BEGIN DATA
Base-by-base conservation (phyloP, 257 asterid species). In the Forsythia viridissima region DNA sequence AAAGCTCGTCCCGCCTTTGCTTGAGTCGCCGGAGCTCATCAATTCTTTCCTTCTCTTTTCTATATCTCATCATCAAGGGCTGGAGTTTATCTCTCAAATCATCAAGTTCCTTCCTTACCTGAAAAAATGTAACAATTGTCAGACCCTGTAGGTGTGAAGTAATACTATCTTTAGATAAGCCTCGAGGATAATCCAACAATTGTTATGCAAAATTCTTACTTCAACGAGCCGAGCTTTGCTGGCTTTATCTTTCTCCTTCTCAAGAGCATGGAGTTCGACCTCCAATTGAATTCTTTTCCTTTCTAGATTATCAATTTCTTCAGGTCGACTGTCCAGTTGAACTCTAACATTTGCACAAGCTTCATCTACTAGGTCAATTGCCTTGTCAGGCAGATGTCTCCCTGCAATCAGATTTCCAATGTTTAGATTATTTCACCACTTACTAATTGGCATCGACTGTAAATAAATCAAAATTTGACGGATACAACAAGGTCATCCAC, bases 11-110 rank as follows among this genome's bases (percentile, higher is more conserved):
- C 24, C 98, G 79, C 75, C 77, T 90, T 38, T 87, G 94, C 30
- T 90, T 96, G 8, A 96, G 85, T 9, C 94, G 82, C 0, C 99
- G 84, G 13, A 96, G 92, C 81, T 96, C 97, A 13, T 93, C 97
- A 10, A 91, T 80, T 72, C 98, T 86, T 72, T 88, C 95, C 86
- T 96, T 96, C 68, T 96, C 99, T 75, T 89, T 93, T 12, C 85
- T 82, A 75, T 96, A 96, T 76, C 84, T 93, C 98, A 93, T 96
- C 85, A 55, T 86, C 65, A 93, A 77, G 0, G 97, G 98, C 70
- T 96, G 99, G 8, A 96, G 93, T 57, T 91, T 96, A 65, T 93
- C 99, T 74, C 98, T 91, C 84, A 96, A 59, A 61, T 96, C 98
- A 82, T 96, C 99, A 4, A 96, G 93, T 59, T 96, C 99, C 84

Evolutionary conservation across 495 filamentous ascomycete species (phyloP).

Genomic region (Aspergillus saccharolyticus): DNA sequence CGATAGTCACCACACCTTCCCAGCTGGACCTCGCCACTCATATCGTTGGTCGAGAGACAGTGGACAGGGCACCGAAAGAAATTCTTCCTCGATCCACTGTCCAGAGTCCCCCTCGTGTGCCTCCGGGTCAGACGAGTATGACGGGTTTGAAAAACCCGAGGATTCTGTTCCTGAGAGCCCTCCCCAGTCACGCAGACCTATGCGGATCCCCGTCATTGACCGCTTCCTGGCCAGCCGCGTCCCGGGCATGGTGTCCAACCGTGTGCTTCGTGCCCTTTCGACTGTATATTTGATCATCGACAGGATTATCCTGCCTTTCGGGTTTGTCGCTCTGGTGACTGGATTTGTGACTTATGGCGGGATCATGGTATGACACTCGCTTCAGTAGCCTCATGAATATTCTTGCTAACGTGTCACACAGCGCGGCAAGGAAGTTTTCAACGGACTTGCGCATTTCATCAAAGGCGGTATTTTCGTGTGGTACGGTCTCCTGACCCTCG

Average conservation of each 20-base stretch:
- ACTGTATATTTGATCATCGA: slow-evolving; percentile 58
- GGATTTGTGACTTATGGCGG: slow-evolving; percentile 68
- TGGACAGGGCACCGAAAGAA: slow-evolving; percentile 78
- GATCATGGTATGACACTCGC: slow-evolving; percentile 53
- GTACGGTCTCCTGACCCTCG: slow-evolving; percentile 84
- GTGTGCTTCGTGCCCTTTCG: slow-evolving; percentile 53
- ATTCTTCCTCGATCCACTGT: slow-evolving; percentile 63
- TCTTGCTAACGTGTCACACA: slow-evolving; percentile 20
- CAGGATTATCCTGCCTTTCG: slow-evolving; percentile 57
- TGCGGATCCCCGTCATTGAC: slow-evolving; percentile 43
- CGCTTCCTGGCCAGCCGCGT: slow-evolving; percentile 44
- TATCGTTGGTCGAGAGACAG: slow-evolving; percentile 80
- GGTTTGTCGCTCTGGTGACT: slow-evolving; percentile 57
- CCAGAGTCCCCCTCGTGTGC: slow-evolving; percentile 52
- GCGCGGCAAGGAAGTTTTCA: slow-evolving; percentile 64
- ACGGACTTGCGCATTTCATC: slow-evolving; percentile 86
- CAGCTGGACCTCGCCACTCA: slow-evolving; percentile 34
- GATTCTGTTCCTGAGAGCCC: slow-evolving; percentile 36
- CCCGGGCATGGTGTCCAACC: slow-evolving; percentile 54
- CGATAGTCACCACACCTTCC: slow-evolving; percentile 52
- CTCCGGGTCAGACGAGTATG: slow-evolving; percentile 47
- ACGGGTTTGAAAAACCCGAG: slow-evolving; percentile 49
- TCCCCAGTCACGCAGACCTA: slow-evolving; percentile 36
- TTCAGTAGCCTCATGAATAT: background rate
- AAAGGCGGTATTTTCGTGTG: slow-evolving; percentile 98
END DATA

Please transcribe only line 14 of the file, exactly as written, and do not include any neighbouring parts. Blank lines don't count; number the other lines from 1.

Average conservation of each 20-base stretch: